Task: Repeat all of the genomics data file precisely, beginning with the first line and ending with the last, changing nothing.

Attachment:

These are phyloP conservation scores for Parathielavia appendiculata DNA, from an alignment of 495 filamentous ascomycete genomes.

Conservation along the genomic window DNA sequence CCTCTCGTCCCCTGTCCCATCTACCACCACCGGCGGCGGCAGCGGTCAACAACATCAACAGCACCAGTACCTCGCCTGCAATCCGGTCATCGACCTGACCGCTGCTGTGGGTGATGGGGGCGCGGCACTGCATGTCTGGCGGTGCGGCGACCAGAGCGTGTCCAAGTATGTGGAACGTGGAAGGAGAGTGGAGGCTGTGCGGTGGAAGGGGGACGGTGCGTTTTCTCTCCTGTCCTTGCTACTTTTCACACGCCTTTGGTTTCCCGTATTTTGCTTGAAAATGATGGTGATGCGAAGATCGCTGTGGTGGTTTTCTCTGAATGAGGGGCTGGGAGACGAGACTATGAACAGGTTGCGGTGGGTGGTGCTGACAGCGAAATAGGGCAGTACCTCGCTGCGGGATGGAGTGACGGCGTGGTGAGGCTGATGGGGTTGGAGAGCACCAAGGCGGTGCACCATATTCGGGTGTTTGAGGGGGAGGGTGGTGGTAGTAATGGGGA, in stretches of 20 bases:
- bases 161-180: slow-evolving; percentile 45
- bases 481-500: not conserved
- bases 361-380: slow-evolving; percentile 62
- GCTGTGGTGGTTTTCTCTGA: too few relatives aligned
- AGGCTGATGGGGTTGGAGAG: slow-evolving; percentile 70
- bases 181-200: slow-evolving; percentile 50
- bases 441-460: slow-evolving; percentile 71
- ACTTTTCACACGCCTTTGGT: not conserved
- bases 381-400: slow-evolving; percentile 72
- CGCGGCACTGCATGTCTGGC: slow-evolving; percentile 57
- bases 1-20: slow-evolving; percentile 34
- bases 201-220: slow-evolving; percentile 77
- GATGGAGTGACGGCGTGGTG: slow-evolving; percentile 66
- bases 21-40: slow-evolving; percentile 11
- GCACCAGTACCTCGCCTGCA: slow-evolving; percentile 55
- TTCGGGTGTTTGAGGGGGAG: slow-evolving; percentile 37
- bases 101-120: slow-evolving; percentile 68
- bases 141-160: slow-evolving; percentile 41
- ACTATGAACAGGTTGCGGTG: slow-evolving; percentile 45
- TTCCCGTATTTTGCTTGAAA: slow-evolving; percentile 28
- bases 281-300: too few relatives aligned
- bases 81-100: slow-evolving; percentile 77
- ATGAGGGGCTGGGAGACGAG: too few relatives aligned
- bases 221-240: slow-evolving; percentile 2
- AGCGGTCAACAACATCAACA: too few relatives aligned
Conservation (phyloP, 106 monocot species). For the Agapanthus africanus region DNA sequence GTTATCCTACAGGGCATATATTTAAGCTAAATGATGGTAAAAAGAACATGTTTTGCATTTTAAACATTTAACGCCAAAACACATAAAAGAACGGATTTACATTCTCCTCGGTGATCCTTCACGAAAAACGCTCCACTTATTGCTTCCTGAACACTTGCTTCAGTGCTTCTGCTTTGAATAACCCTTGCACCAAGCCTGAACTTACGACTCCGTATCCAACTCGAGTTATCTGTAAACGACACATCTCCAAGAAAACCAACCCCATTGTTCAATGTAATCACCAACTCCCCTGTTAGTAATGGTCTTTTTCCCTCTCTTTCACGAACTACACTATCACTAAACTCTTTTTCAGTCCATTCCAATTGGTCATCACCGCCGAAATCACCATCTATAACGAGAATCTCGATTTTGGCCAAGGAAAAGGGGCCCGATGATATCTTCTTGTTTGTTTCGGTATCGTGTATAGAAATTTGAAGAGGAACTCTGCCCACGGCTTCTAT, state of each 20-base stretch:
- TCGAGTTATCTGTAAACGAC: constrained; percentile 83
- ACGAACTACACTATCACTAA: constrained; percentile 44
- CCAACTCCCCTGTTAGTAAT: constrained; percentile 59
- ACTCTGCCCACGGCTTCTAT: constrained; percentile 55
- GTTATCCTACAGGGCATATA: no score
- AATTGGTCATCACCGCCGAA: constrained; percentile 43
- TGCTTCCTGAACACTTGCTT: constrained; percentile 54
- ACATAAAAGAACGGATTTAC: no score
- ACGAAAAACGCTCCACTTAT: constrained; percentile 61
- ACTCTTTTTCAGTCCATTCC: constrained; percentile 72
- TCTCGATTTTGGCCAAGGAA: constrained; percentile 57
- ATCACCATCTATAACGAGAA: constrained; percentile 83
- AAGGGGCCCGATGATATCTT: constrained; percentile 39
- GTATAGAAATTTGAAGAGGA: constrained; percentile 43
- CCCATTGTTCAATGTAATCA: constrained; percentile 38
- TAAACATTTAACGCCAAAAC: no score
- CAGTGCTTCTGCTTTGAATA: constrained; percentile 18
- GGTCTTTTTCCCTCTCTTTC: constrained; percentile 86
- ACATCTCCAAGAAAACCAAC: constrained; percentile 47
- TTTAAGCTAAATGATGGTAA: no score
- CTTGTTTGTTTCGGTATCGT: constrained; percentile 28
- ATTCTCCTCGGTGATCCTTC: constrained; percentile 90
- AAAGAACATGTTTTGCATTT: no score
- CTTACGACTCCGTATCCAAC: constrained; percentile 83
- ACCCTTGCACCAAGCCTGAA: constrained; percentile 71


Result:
These are phyloP conservation scores for Parathielavia appendiculata DNA, from an alignment of 495 filamentous ascomycete genomes.

Conservation along the genomic window DNA sequence CCTCTCGTCCCCTGTCCCATCTACCACCACCGGCGGCGGCAGCGGTCAACAACATCAACAGCACCAGTACCTCGCCTGCAATCCGGTCATCGACCTGACCGCTGCTGTGGGTGATGGGGGCGCGGCACTGCATGTCTGGCGGTGCGGCGACCAGAGCGTGTCCAAGTATGTGGAACGTGGAAGGAGAGTGGAGGCTGTGCGGTGGAAGGGGGACGGTGCGTTTTCTCTCCTGTCCTTGCTACTTTTCACACGCCTTTGGTTTCCCGTATTTTGCTTGAAAATGATGGTGATGCGAAGATCGCTGTGGTGGTTTTCTCTGAATGAGGGGCTGGGAGACGAGACTATGAACAGGTTGCGGTGGGTGGTGCTGACAGCGAAATAGGGCAGTACCTCGCTGCGGGATGGAGTGACGGCGTGGTGAGGCTGATGGGGTTGGAGAGCACCAAGGCGGTGCACCATATTCGGGTGTTTGAGGGGGAGGGTGGTGGTAGTAATGGGGA, in stretches of 20 bases:
- bases 161-180: slow-evolving; percentile 45
- bases 481-500: not conserved
- bases 361-380: slow-evolving; percentile 62
- GCTGTGGTGGTTTTCTCTGA: too few relatives aligned
- AGGCTGATGGGGTTGGAGAG: slow-evolving; percentile 70
- bases 181-200: slow-evolving; percentile 50
- bases 441-460: slow-evolving; percentile 71
- ACTTTTCACACGCCTTTGGT: not conserved
- bases 381-400: slow-evolving; percentile 72
- CGCGGCACTGCATGTCTGGC: slow-evolving; percentile 57
- bases 1-20: slow-evolving; percentile 34
- bases 201-220: slow-evolving; percentile 77
- GATGGAGTGACGGCGTGGTG: slow-evolving; percentile 66
- bases 21-40: slow-evolving; percentile 11
- GCACCAGTACCTCGCCTGCA: slow-evolving; percentile 55
- TTCGGGTGTTTGAGGGGGAG: slow-evolving; percentile 37
- bases 101-120: slow-evolving; percentile 68
- bases 141-160: slow-evolving; percentile 41
- ACTATGAACAGGTTGCGGTG: slow-evolving; percentile 45
- TTCCCGTATTTTGCTTGAAA: slow-evolving; percentile 28
- bases 281-300: too few relatives aligned
- bases 81-100: slow-evolving; percentile 77
- ATGAGGGGCTGGGAGACGAG: too few relatives aligned
- bases 221-240: slow-evolving; percentile 2
- AGCGGTCAACAACATCAACA: too few relatives aligned
Conservation (phyloP, 106 monocot species). For the Agapanthus africanus region DNA sequence GTTATCCTACAGGGCATATATTTAAGCTAAATGATGGTAAAAAGAACATGTTTTGCATTTTAAACATTTAACGCCAAAACACATAAAAGAACGGATTTACATTCTCCTCGGTGATCCTTCACGAAAAACGCTCCACTTATTGCTTCCTGAACACTTGCTTCAGTGCTTCTGCTTTGAATAACCCTTGCACCAAGCCTGAACTTACGACTCCGTATCCAACTCGAGTTATCTGTAAACGACACATCTCCAAGAAAACCAACCCCATTGTTCAATGTAATCACCAACTCCCCTGTTAGTAATGGTCTTTTTCCCTCTCTTTCACGAACTACACTATCACTAAACTCTTTTTCAGTCCATTCCAATTGGTCATCACCGCCGAAATCACCATCTATAACGAGAATCTCGATTTTGGCCAAGGAAAAGGGGCCCGATGATATCTTCTTGTTTGTTTCGGTATCGTGTATAGAAATTTGAAGAGGAACTCTGCCCACGGCTTCTAT, state of each 20-base stretch:
- TCGAGTTATCTGTAAACGAC: constrained; percentile 83
- ACGAACTACACTATCACTAA: constrained; percentile 44
- CCAACTCCCCTGTTAGTAAT: constrained; percentile 59
- ACTCTGCCCACGGCTTCTAT: constrained; percentile 55
- GTTATCCTACAGGGCATATA: no score
- AATTGGTCATCACCGCCGAA: constrained; percentile 43
- TGCTTCCTGAACACTTGCTT: constrained; percentile 54
- ACATAAAAGAACGGATTTAC: no score
- ACGAAAAACGCTCCACTTAT: constrained; percentile 61
- ACTCTTTTTCAGTCCATTCC: constrained; percentile 72
- TCTCGATTTTGGCCAAGGAA: constrained; percentile 57
- ATCACCATCTATAACGAGAA: constrained; percentile 83
- AAGGGGCCCGATGATATCTT: constrained; percentile 39
- GTATAGAAATTTGAAGAGGA: constrained; percentile 43
- CCCATTGTTCAATGTAATCA: constrained; percentile 38
- TAAACATTTAACGCCAAAAC: no score
- CAGTGCTTCTGCTTTGAATA: constrained; percentile 18
- GGTCTTTTTCCCTCTCTTTC: constrained; percentile 86
- ACATCTCCAAGAAAACCAAC: constrained; percentile 47
- TTTAAGCTAAATGATGGTAA: no score
- CTTGTTTGTTTCGGTATCGT: constrained; percentile 28
- ATTCTCCTCGGTGATCCTTC: constrained; percentile 90
- AAAGAACATGTTTTGCATTT: no score
- CTTACGACTCCGTATCCAAC: constrained; percentile 83
- ACCCTTGCACCAAGCCTGAA: constrained; percentile 71